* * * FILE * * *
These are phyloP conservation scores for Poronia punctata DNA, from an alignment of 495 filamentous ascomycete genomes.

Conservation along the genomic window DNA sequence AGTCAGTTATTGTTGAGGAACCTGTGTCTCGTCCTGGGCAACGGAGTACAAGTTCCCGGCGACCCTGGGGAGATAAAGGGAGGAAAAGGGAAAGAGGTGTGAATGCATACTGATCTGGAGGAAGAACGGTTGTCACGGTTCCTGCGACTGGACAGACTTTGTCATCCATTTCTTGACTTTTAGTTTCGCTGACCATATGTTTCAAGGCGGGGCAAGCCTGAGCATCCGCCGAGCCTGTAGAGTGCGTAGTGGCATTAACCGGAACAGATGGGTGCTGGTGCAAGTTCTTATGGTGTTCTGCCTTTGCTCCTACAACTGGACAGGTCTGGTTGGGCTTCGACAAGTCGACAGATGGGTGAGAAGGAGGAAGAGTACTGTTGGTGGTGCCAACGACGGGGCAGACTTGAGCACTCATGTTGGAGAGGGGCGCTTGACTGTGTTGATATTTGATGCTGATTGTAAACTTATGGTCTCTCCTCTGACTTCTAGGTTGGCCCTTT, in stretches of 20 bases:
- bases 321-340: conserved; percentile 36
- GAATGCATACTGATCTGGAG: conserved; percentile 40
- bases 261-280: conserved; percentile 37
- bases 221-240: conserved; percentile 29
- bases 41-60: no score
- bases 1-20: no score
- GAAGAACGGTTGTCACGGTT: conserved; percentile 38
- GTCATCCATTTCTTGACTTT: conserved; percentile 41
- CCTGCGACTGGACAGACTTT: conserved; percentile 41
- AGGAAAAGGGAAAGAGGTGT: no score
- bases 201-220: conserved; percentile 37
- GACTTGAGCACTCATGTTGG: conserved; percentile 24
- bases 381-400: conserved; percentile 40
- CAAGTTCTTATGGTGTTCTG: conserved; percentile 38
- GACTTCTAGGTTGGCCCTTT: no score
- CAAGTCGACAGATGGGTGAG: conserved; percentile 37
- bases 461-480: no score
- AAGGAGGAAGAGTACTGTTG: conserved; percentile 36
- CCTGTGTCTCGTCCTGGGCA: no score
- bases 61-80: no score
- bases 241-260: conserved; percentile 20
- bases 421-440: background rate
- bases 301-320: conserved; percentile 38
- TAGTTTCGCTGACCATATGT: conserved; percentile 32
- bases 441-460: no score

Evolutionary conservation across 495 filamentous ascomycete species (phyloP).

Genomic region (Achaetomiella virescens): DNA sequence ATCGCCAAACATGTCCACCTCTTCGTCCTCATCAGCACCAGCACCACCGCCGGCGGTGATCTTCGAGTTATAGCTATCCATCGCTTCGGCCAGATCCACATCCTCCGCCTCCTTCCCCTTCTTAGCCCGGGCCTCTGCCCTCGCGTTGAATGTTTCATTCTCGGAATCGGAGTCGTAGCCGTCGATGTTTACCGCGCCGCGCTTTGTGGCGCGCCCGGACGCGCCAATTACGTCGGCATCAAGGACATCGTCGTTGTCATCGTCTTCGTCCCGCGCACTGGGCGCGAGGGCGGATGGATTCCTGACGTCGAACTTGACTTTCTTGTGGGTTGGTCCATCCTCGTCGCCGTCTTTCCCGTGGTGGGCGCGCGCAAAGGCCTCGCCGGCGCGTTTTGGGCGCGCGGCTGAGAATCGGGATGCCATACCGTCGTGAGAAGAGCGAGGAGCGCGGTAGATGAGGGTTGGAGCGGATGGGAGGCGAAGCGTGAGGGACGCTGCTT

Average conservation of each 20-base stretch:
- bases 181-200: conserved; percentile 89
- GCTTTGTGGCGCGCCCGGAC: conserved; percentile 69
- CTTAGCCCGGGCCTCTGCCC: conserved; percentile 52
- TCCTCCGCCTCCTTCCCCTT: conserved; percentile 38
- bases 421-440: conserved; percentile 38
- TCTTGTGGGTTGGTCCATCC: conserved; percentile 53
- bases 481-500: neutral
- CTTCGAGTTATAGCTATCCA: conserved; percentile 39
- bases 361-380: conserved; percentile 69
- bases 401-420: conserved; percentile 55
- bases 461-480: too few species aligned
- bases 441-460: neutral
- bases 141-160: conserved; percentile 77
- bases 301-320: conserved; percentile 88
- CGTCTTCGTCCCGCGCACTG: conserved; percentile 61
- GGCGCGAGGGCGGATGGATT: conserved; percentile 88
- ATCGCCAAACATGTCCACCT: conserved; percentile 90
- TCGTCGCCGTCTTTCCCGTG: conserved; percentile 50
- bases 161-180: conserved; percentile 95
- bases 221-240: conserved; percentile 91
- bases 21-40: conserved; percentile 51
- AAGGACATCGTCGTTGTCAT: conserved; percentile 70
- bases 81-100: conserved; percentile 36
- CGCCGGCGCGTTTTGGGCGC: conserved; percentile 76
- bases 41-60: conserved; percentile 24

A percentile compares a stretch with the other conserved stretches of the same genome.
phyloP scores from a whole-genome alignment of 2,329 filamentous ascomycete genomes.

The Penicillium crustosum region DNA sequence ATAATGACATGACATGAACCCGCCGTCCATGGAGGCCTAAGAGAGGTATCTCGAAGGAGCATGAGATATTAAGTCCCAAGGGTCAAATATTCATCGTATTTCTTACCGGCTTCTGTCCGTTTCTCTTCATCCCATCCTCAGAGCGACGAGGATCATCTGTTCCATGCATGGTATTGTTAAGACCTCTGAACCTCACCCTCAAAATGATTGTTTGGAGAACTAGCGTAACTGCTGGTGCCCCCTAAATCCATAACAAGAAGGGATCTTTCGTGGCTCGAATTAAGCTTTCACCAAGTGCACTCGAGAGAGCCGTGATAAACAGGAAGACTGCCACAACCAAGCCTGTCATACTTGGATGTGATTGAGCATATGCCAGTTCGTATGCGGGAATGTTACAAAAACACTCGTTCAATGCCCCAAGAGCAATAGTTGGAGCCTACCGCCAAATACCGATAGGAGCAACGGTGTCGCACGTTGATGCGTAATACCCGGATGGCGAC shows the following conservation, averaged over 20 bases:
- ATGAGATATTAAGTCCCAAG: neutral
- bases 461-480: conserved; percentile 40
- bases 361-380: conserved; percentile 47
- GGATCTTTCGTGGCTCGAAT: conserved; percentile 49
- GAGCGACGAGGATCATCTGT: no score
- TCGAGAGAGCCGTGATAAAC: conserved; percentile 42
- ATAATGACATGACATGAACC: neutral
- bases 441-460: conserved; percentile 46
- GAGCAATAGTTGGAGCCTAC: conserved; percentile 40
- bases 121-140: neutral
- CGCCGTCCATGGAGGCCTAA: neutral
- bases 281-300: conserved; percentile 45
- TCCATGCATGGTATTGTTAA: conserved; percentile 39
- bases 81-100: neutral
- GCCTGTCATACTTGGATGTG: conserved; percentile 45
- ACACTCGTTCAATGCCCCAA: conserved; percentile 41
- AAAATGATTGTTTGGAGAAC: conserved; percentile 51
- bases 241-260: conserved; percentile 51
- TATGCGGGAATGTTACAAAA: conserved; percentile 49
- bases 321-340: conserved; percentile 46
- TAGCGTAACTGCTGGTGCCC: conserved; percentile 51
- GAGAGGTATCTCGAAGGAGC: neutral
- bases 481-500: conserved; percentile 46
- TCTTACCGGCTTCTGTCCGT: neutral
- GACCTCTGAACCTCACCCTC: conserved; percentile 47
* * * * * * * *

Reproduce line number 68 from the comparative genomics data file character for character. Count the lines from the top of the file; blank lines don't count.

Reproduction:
- bases 121-140: neutral